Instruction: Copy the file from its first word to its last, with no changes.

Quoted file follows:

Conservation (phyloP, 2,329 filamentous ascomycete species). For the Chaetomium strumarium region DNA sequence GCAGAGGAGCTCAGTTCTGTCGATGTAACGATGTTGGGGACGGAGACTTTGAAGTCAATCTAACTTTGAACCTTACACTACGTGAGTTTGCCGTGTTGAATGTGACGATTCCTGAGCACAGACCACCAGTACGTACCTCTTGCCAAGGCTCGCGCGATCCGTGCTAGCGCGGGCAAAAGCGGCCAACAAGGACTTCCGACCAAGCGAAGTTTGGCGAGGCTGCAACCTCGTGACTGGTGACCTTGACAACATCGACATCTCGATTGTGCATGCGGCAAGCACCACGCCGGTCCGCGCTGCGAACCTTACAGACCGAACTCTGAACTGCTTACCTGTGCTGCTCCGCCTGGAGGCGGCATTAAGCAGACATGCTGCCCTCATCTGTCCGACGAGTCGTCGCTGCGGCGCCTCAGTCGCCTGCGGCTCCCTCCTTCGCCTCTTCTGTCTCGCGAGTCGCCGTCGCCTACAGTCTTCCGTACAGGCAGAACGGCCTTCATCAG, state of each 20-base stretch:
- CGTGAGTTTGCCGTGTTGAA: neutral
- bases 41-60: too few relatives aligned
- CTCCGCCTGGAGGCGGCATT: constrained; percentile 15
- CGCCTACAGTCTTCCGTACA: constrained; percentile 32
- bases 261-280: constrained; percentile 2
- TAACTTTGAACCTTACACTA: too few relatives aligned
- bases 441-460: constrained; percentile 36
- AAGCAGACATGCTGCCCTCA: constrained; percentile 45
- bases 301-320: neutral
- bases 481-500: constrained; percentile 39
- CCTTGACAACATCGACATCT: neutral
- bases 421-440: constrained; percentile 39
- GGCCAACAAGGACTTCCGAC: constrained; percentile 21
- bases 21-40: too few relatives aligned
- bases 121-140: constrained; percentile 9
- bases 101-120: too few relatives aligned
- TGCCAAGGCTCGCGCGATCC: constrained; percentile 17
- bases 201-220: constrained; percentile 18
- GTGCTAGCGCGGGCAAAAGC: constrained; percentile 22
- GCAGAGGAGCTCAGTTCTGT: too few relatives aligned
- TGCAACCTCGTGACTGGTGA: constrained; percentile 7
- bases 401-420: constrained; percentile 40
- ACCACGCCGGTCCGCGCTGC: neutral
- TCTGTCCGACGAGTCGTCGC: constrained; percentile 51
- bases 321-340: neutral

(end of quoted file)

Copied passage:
Conservation (phyloP, 2,329 filamentous ascomycete species). For the Chaetomium strumarium region DNA sequence GCAGAGGAGCTCAGTTCTGTCGATGTAACGATGTTGGGGACGGAGACTTTGAAGTCAATCTAACTTTGAACCTTACACTACGTGAGTTTGCCGTGTTGAATGTGACGATTCCTGAGCACAGACCACCAGTACGTACCTCTTGCCAAGGCTCGCGCGATCCGTGCTAGCGCGGGCAAAAGCGGCCAACAAGGACTTCCGACCAAGCGAAGTTTGGCGAGGCTGCAACCTCGTGACTGGTGACCTTGACAACATCGACATCTCGATTGTGCATGCGGCAAGCACCACGCCGGTCCGCGCTGCGAACCTTACAGACCGAACTCTGAACTGCTTACCTGTGCTGCTCCGCCTGGAGGCGGCATTAAGCAGACATGCTGCCCTCATCTGTCCGACGAGTCGTCGCTGCGGCGCCTCAGTCGCCTGCGGCTCCCTCCTTCGCCTCTTCTGTCTCGCGAGTCGCCGTCGCCTACAGTCTTCCGTACAGGCAGAACGGCCTTCATCAG, state of each 20-base stretch:
- CGTGAGTTTGCCGTGTTGAA: neutral
- bases 41-60: too few relatives aligned
- CTCCGCCTGGAGGCGGCATT: constrained; percentile 15
- CGCCTACAGTCTTCCGTACA: constrained; percentile 32
- bases 261-280: constrained; percentile 2
- TAACTTTGAACCTTACACTA: too few relatives aligned
- bases 441-460: constrained; percentile 36
- AAGCAGACATGCTGCCCTCA: constrained; percentile 45
- bases 301-320: neutral
- bases 481-500: constrained; percentile 39
- CCTTGACAACATCGACATCT: neutral
- bases 421-440: constrained; percentile 39
- GGCCAACAAGGACTTCCGAC: constrained; percentile 21
- bases 21-40: too few relatives aligned
- bases 121-140: constrained; percentile 9
- bases 101-120: too few relatives aligned
- TGCCAAGGCTCGCGCGATCC: constrained; percentile 17
- bases 201-220: constrained; percentile 18
- GTGCTAGCGCGGGCAAAAGC: constrained; percentile 22
- GCAGAGGAGCTCAGTTCTGT: too few relatives aligned
- TGCAACCTCGTGACTGGTGA: constrained; percentile 7
- bases 401-420: constrained; percentile 40
- ACCACGCCGGTCCGCGCTGC: neutral
- TCTGTCCGACGAGTCGTCGC: constrained; percentile 51
- bases 321-340: neutral